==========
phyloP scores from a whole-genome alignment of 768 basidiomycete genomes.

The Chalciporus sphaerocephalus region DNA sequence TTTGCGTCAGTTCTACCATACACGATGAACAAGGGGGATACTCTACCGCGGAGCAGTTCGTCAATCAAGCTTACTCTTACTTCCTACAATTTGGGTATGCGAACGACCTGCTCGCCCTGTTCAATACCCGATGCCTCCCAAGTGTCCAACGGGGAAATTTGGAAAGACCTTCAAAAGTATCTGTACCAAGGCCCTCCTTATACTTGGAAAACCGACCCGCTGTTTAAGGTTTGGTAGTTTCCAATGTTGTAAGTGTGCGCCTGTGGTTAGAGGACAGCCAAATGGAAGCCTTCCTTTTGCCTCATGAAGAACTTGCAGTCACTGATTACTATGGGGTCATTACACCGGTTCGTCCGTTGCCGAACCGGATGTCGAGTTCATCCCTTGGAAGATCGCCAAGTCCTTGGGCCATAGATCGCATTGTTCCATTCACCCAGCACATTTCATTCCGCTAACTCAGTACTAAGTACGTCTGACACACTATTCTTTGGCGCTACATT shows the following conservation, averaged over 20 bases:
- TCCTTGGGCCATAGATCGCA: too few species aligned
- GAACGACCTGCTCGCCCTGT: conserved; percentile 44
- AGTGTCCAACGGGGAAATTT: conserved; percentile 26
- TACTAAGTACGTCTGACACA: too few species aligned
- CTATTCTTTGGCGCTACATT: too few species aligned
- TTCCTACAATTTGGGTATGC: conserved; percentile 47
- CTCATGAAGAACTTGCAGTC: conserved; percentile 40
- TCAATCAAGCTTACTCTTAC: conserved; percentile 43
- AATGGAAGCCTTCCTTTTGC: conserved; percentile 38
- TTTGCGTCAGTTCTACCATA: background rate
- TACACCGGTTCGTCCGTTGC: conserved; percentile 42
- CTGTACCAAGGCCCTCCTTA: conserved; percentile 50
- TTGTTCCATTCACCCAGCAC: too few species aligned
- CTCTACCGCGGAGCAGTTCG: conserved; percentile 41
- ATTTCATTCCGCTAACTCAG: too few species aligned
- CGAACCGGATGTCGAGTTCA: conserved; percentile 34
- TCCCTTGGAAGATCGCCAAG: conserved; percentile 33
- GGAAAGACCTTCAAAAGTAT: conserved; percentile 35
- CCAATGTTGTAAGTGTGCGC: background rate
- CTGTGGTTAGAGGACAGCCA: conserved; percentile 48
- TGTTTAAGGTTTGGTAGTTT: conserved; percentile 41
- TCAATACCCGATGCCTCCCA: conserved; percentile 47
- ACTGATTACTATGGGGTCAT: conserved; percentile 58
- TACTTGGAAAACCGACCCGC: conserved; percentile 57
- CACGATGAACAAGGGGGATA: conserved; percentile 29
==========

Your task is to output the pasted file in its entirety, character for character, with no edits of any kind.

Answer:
phyloP scores from a whole-genome alignment of 768 basidiomycete genomes.

The Chalciporus sphaerocephalus region DNA sequence TTTGCGTCAGTTCTACCATACACGATGAACAAGGGGGATACTCTACCGCGGAGCAGTTCGTCAATCAAGCTTACTCTTACTTCCTACAATTTGGGTATGCGAACGACCTGCTCGCCCTGTTCAATACCCGATGCCTCCCAAGTGTCCAACGGGGAAATTTGGAAAGACCTTCAAAAGTATCTGTACCAAGGCCCTCCTTATACTTGGAAAACCGACCCGCTGTTTAAGGTTTGGTAGTTTCCAATGTTGTAAGTGTGCGCCTGTGGTTAGAGGACAGCCAAATGGAAGCCTTCCTTTTGCCTCATGAAGAACTTGCAGTCACTGATTACTATGGGGTCATTACACCGGTTCGTCCGTTGCCGAACCGGATGTCGAGTTCATCCCTTGGAAGATCGCCAAGTCCTTGGGCCATAGATCGCATTGTTCCATTCACCCAGCACATTTCATTCCGCTAACTCAGTACTAAGTACGTCTGACACACTATTCTTTGGCGCTACATT shows the following conservation, averaged over 20 bases:
- TCCTTGGGCCATAGATCGCA: too few species aligned
- GAACGACCTGCTCGCCCTGT: conserved; percentile 44
- AGTGTCCAACGGGGAAATTT: conserved; percentile 26
- TACTAAGTACGTCTGACACA: too few species aligned
- CTATTCTTTGGCGCTACATT: too few species aligned
- TTCCTACAATTTGGGTATGC: conserved; percentile 47
- CTCATGAAGAACTTGCAGTC: conserved; percentile 40
- TCAATCAAGCTTACTCTTAC: conserved; percentile 43
- AATGGAAGCCTTCCTTTTGC: conserved; percentile 38
- TTTGCGTCAGTTCTACCATA: background rate
- TACACCGGTTCGTCCGTTGC: conserved; percentile 42
- CTGTACCAAGGCCCTCCTTA: conserved; percentile 50
- TTGTTCCATTCACCCAGCAC: too few species aligned
- CTCTACCGCGGAGCAGTTCG: conserved; percentile 41
- ATTTCATTCCGCTAACTCAG: too few species aligned
- CGAACCGGATGTCGAGTTCA: conserved; percentile 34
- TCCCTTGGAAGATCGCCAAG: conserved; percentile 33
- GGAAAGACCTTCAAAAGTAT: conserved; percentile 35
- CCAATGTTGTAAGTGTGCGC: background rate
- CTGTGGTTAGAGGACAGCCA: conserved; percentile 48
- TGTTTAAGGTTTGGTAGTTT: conserved; percentile 41
- TCAATACCCGATGCCTCCCA: conserved; percentile 47
- ACTGATTACTATGGGGTCAT: conserved; percentile 58
- TACTTGGAAAACCGACCCGC: conserved; percentile 57
- CACGATGAACAAGGGGGATA: conserved; percentile 29